But here's the truth, and, I know some won't like this -- I don't necessarily want to hear about how GREAT your kids are, either, and how much you love it, what wonderful, stress free days you have. At least not ALL THE TIME. Am I happy for you that it's so easy? Sure. But do I think you're being 100% truthful? No way. So therein lies a massive problem in the SAHM community; we isolate moms who may be having a tough time, and who may be struggling emotionally in the home because we glorify life AS a stay-at-home-mom. Who wants to talk about how you got bitched slapped by your three year old when somebody else is talking about what a wonderful, calm and educational environment you have created at home? I have yet to meet the perfect infant or toddler, yet so many out there pretend that life is, in fact, perfect. So why speak up if we are struggling when we know we will just be met with those glaring eyes at the grocery store when we can't get it together? I don't want your perfection anywhere near me, judging me for not having showered in a week & thinking I am ungrateful for the experience handed to me.
Plain and simple, I don't want your sympathy. I want your empathy. I don't want you to say "I'm sorry you are dealing with that. We don't have that problem." I want you to say "Dude, my kid was an asshole the other day, too. I UNDERSTAND."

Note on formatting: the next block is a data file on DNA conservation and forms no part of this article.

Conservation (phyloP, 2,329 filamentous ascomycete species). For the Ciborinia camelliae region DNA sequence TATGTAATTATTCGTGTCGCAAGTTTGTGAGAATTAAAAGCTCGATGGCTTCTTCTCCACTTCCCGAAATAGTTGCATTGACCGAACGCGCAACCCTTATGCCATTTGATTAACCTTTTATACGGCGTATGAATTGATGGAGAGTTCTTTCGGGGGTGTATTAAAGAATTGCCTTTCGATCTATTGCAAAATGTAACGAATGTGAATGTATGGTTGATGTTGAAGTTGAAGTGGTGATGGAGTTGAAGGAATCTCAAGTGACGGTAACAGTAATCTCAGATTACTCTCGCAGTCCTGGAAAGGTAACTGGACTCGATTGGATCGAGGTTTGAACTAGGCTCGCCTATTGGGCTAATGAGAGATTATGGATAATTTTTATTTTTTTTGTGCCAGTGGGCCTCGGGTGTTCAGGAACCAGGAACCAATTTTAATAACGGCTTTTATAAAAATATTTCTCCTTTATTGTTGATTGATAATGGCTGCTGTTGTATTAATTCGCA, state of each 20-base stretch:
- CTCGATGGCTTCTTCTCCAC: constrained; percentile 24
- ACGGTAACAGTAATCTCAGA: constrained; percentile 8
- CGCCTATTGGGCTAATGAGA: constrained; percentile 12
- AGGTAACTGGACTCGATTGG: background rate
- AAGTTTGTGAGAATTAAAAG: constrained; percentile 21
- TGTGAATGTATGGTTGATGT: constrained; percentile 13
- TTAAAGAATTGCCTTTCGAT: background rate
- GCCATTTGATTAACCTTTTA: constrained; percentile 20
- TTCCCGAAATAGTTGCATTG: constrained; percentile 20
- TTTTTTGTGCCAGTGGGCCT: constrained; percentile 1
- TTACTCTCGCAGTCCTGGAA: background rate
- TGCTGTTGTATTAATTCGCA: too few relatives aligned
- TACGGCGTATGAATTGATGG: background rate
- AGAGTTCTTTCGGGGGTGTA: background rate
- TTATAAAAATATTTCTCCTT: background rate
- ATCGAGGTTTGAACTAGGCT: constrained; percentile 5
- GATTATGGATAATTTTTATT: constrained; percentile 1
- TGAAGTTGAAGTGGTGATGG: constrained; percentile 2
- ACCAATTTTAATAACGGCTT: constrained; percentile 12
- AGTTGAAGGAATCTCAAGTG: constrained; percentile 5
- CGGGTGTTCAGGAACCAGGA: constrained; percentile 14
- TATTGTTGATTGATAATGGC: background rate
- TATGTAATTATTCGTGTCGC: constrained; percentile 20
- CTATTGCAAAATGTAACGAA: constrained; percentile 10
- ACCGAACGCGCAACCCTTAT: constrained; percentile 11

It's safe to say that life is not all bad. We have a lot of great moments, snuggle sessions and activities that fill our days. It's easy, however, to let the bad overshadow the good. My worst days are the days that I am here, alone, for long stretches with out any reprieve, and I don't have anybody to help me with the mutiny that is always brewing. That's when my glorious babysitter steps in, or the hourly daycare place I drive 45 minutes to just for a break from have two hellions running around the house. Or my sweet, sweet husband who sends me to the grocery store along (BLISS) on the weekends he is here and on occasion, my mom who can make it over for a weekend or so. I live for bedtime and the silence that comes with it, and I dread the morning when I know it's the beginning of another marathon I'm not always sure I can endure.
So here is my advice to you; hug a stay-at-home-mom. Or just, you know, A MOM IN GENERAL. Especially the ones with multiple littles. Open yourself up. Be honest. Even if your life is perfect, LIE. Try to relate to the struggles that someone may be going through, because sometimes, all we need to do is get it out. Keeping this mess locked up inside us doesn't help anybody, and one day, that egg shell is going to break, exposing the volcano that is a mental & physical breakdown. Parenting is really fucking hard, and by keeping your experience to yourself just for the sake of saving face, you push away those close to you that may need an outlet. Don't be pretentious. Don't be perfect. Just be real.
And for god's sake -- bring her wine.